Funnybook Babylon

November 29, 2007

FBBP #37 – The DCU and You!

Filed under: Podcasts — Funnybook Babylon @ 12:56 pm

So we’ve got Chris, Jamaal and Pedro back at you with another episode of our podcast.

They discuss Hulk stuff, the DCU (that is the marvel digital comics unlimited site, not the DC universe), And announce the next contenders in our New Gods Survival showdown…

Enjoy.

PS: I’m back on the 1+2’s and I’ll be on next week’s podcast suitably confused as all hell.

November 28, 2007

Pull List Reviews for November 28, 2007

Filed under: Reviews — David Uzumeri @ 11:49 am

Happy Wednesday morning from Canada, where we actually get our comics! Here’s some nice, spoiler-free thoughts on the stuff I’ve read this morning.

senssm41.jpgSensational Spider-Man #41
J. Michael Straczynski & Joe Quesada

If you were down on this story so far, don’t expect this to change your mind. This story arc is turning out to be about as lame and hackneyed as everyone feared, consisting of a series of unpredictable deus ex machinas to bring about a status quo change. I doubt it’s all said and done just yet, and there’ll be some twist in the fourth installment, but as a story this really kind of sucks. D+

8444_400×600.jpgBatman #671
Grant Morrison & Tony Daniel

On the other side of the crossover spectrum, Resurrection of Ra’s al Ghul reaches its midpoint with tons of revelations within. It seems odd that the event’s architect, Grant Morrison, would make this halfway point his final issue of the crossover, but this does serve as a sort of thematic climax and it could all be pieces falling into place from here. This crossover is nothing if not unpredictable, though, so all bets are off — which, combined with Morrison’s usual deft skill with complex superhero action, makes this issue an A-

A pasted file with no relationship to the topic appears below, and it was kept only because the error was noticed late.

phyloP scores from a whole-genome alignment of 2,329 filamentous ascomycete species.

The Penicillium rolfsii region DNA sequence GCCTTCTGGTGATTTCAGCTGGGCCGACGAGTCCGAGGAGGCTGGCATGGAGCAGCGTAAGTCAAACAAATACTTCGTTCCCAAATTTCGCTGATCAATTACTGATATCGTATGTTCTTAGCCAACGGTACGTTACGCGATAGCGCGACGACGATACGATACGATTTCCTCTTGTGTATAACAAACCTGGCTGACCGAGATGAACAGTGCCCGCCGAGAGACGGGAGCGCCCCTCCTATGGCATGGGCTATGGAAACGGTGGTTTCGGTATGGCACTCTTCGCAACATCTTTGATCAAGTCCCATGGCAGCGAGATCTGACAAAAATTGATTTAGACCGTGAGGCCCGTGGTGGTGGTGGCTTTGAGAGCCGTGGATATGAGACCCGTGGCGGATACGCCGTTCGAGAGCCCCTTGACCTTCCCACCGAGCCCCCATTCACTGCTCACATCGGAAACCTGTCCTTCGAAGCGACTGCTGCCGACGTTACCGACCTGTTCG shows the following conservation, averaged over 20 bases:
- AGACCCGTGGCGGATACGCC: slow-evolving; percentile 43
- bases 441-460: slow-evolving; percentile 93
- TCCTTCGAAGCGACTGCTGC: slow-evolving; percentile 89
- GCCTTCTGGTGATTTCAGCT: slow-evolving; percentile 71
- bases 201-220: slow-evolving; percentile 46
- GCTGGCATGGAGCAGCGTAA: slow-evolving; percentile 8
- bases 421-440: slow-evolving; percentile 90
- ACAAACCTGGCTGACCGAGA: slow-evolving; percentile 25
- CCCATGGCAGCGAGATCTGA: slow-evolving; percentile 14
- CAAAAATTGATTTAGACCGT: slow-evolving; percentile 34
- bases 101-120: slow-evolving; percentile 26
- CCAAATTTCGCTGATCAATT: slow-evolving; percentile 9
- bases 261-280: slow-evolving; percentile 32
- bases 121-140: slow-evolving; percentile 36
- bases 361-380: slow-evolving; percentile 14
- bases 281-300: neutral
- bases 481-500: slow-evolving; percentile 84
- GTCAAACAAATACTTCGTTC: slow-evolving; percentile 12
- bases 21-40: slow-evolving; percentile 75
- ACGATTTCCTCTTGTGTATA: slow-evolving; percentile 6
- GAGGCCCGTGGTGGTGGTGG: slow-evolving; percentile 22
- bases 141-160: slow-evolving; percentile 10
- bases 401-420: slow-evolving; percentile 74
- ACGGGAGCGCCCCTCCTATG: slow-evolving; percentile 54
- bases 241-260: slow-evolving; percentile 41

0564632001194295890image_big.jpgX-Men #205
Mike Carey & Chris Bachalo

It’s a Mike Carey fight issue, which means it’s filled with quips that seem somewhat more droll than the characters usually exhibit, and it also doesn’t matter because the fight is usually creative. Except here. It’s a pretty standard superhero fight, through and through, with an appropriate (if somewhat predictable) reveal ending to cap off the crossover’s first month. Not a weak installment if you’re invested in this story, but it’s not a standout high point, either. B

Green Lantern Corps #18
Peter J. Tomasi & Patrick Gleason w/Jamal Igle

Sodam Yat: Now somewhat less of a random cipher! This is the Superman-Prime/Ion fight we’ve been promised for a while, except it really just uses that as a framing device for fleshing out who Sodam Yat is. The art’s very pretty, with Patrick Gleason handling the fight in the present day and a Jamal Igle/Jerry Ordway tagteam handling Sodam’s rather interesting past. Apparently, Daxamites are assholes. I’m warming up to Tomasi. B+

8443_400×600.jpgSuperman Annual #13
Kurt Busiek & Carlos Pacheco
Kurt Busiek, Fabian Nicieza & Renato Guedes

This is the much-delayed end of “Camelot Falls,” and, well, honestly, it’s kind of a letdown. I loved the holy hell out of this arc back when it was something that came out on a semi-regular basis, but the incessant delays really hurt the story’s momentum until it seems almost like a curiosity now that it’s finally out. Some stuff happens, Superman punches people, ominous ending. Busiek, Nicieza and Renato “Healthy Supergirl” Guedes contribute a very wholesome backup story about the entire extended Kent/El family going on a trip to some alien planet. It’s fun, but not gun-to-your-head required-reading. B- overall